Spartan Family Pulls Together

Families stick together, no matter what. Spartan head coach Mark Dantonio preaches this to his football team and provides the leadership necessary to put such a sentiment into action — on the field and off.

Tony Soprano put it best: "Once you enter this family, there's no getting out."

Take away the violent subtext of mafia life, and you have something close to the vision of the Michigan State football program under Mark Dantonio.

Giving back to the extended family of Spartans who have traveled through East Lansing is a priority for Dantonio, and this weekend's Green and White game tribute to former Spartan legend George Webster, who died suddenly last year at age 61, is a testament to that devotion.

From 1965-66, Michigan State blasted its competition to the tune of a 19-1-1 record and Webster was a big reason for that. The revolutionary cornerback earned consensus All-American honors twice while wearing the green and white and was eventually inducted into the College Football Hall of Fame in 1987.

"I think George Webster … is one of the great players here," coach Mark Dantonio said today before practice.

Last season the team wore a patch in remembrance of Webster, but Dantonio feels the program needed to do more to honor one of their all-time greats.

"I just think that, in light of last year and how sudden that was … we wanted to honor him and have a little bit more thought behind it," he said.

In addition to respecting the legacy of a superb football player, Dantonio also hopes to build awareness of Webster's greatness as a man of the community.

The George Webster Scholarship Fund, established last year through Jim Nelson, assists two former student athletes with reentry into college to finish their degrees. Antonio Smith and Richard Newsome are the first beneficiaries of the generosity of fellow Spartans.

"It just gives them a little bit of substance and help," Dantonio said.

A Spartan in Need

Last year, one of Dantonio's prized recruits faced the greatest of obstacles with a diagnosis of cancer: Doctors discovered a tumor in offensive lineman Arthur Ray's leg.

After a 14-hour surgery and a few knock-out rounds of chemotherapy, Ray rid his body of the disease.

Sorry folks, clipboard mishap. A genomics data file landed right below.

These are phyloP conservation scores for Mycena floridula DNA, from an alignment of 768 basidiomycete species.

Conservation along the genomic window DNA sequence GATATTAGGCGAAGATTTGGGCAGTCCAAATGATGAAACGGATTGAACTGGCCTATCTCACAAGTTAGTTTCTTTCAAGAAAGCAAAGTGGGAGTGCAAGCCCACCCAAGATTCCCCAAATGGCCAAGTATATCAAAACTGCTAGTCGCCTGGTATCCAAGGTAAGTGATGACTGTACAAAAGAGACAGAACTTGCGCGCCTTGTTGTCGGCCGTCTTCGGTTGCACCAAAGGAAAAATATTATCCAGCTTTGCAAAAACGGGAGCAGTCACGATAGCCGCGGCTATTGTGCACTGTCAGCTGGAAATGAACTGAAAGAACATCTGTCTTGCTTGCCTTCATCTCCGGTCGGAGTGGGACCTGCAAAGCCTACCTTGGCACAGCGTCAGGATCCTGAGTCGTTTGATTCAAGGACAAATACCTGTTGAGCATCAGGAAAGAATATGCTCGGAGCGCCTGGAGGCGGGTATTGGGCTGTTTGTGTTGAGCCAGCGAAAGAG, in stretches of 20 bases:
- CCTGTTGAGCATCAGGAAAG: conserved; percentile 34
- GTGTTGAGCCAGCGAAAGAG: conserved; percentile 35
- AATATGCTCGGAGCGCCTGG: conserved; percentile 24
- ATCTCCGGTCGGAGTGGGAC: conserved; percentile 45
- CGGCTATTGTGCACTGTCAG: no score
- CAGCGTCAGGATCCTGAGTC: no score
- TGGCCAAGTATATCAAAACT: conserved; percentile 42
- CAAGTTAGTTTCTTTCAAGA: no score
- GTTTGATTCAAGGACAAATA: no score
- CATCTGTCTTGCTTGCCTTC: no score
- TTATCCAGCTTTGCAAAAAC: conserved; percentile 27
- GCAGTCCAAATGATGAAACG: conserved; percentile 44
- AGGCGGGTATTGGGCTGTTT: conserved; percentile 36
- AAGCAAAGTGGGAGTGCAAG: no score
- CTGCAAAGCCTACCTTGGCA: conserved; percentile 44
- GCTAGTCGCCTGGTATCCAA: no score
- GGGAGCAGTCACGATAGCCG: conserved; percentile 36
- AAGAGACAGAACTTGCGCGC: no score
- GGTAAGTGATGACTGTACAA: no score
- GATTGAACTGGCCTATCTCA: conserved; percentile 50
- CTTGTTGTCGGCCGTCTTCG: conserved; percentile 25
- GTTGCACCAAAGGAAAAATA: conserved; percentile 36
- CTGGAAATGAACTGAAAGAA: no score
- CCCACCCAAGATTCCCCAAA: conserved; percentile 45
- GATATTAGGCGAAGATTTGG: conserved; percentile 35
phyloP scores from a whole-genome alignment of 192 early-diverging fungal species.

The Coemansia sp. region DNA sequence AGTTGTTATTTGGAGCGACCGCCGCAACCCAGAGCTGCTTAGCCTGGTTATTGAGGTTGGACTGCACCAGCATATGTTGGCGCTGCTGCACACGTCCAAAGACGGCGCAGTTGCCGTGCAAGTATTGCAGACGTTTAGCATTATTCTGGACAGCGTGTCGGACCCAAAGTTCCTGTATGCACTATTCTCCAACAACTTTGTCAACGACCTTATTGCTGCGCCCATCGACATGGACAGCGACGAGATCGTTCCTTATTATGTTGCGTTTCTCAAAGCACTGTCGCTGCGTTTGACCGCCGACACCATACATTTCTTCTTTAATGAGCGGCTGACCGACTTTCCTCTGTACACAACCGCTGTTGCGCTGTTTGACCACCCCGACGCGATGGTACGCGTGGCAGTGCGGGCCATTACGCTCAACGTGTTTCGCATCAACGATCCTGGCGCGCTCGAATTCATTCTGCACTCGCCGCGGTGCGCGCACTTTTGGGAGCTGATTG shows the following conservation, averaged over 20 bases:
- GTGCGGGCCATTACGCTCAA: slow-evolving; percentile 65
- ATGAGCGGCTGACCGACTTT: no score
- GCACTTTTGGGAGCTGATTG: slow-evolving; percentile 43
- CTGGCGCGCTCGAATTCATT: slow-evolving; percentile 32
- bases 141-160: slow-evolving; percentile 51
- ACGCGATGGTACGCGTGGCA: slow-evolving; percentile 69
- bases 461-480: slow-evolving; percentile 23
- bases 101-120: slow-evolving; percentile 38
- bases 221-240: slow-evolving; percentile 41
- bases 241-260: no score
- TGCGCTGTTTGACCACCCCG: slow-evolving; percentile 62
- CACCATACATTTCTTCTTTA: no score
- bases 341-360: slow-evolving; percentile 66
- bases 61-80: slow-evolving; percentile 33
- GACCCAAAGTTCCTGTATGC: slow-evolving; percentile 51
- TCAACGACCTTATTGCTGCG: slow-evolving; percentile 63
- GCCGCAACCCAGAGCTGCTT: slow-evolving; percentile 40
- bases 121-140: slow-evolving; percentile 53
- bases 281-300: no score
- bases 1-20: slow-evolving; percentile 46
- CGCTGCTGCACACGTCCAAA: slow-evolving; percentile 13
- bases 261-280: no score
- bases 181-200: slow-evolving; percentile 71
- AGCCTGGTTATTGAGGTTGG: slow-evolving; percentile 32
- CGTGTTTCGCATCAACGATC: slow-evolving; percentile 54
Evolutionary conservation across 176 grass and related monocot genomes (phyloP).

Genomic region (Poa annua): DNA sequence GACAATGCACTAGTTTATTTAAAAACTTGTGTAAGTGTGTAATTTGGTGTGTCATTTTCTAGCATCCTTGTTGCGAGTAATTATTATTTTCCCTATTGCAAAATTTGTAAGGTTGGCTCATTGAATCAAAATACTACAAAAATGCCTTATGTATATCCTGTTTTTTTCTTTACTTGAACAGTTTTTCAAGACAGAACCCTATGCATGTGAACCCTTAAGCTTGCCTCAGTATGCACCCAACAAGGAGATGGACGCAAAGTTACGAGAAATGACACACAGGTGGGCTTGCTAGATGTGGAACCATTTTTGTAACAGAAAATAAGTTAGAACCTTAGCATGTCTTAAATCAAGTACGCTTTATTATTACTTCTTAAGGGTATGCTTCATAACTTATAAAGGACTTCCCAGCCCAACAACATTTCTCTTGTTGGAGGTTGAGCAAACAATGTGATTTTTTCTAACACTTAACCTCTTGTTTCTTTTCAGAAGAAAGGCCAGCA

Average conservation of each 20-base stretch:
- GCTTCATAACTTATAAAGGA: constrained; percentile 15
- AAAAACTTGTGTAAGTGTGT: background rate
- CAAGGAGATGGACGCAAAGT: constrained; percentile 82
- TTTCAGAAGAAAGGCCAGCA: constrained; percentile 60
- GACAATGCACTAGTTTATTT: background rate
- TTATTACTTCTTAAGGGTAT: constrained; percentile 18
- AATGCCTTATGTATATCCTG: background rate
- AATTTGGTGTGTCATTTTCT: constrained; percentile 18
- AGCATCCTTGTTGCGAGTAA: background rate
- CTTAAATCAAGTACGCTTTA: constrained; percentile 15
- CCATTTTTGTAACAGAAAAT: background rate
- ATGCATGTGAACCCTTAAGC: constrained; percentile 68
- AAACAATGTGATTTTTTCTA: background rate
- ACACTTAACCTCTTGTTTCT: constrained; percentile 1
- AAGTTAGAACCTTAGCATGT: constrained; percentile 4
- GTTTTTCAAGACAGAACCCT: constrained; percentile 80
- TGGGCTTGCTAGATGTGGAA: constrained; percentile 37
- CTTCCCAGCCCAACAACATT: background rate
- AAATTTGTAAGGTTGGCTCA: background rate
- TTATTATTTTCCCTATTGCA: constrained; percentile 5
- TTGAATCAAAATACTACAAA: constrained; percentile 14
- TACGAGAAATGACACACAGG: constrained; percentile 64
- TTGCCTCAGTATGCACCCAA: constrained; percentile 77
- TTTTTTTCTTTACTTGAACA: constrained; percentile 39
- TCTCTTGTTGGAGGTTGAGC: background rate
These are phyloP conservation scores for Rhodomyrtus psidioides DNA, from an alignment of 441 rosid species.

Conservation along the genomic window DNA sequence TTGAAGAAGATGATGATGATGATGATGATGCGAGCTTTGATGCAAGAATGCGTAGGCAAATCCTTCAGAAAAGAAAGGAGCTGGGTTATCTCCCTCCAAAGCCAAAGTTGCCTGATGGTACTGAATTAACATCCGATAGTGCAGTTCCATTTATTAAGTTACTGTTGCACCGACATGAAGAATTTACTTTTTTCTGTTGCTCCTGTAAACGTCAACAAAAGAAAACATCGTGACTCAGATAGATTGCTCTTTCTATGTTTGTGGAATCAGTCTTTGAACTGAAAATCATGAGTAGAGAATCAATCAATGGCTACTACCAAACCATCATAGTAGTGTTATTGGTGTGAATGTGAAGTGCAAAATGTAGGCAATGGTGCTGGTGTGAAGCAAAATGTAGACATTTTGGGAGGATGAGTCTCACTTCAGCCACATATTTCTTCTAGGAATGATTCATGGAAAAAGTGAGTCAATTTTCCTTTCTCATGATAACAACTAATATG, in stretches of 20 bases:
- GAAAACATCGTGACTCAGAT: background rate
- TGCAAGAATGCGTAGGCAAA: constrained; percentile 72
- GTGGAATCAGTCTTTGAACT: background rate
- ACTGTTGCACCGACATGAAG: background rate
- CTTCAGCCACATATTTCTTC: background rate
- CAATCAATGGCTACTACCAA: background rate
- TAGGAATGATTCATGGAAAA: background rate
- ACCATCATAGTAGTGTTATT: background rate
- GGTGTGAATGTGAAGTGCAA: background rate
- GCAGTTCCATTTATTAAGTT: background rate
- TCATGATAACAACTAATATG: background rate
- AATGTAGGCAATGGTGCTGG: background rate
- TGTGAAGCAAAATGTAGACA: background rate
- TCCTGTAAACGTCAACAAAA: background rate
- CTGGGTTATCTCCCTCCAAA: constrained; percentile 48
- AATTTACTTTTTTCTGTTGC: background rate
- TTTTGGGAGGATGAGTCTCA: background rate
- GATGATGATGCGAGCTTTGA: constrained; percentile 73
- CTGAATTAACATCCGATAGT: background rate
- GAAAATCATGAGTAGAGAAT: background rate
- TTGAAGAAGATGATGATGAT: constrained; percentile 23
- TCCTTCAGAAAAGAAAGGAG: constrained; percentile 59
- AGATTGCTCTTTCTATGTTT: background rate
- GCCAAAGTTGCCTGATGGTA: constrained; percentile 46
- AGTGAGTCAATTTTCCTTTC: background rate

Another roadblock has sprung up, however. A bacterial infection set in from the marathon surgery and plans to rejoin the team are now on hold as he battles for his health.

But the Spartan family is making sure he won't be alone physically, spiritually or financially. MSU quickly established a fund (see below) to assist Ray's family with mounting medical bills.

"I'm glad we were able to do that," Dantonio said. "Arthur Ray's a guy that is … battling that whole aspect, trying to get back, and his family has incurred quite a few medical bills. So anything … people can do to help in that regard (we) just want to bring public awareness to that."

The Extended Family

Dantonio and the coaching staff will host a cadre of kids at the free annual youth clinic held in Spartan Stadium before the spring game this Saturday.

"It should be great," Dantonio said. Over 700 youngsters participated in the event last year.

"Our players work with those young people and that's what's so exciting about it," Dantonio said. "You get to see some of our players taking those guys and work them through drills and just sort of befriending them."

Dantonio covets witnessing the interaction his team shares with their pint-sized fans.

"I think it allows young people to come up close and personal with Spartan football players," he said.

Building relationships and forging bonds through interaction is what Michigan State is all about under Dantonio's leadership.

After all, as Don Corleone reminded us, "A man that doesn't spend time with his family can never be a real man."

To assist the Ray family in their time of need, send donations to:
Arthur Ray Fundraiser
c/o MSU Federal Credit Union
600 East Crescent Drive
East Lansing, MI 48823
Or call: 1-800-MSU-4-YOU for more information


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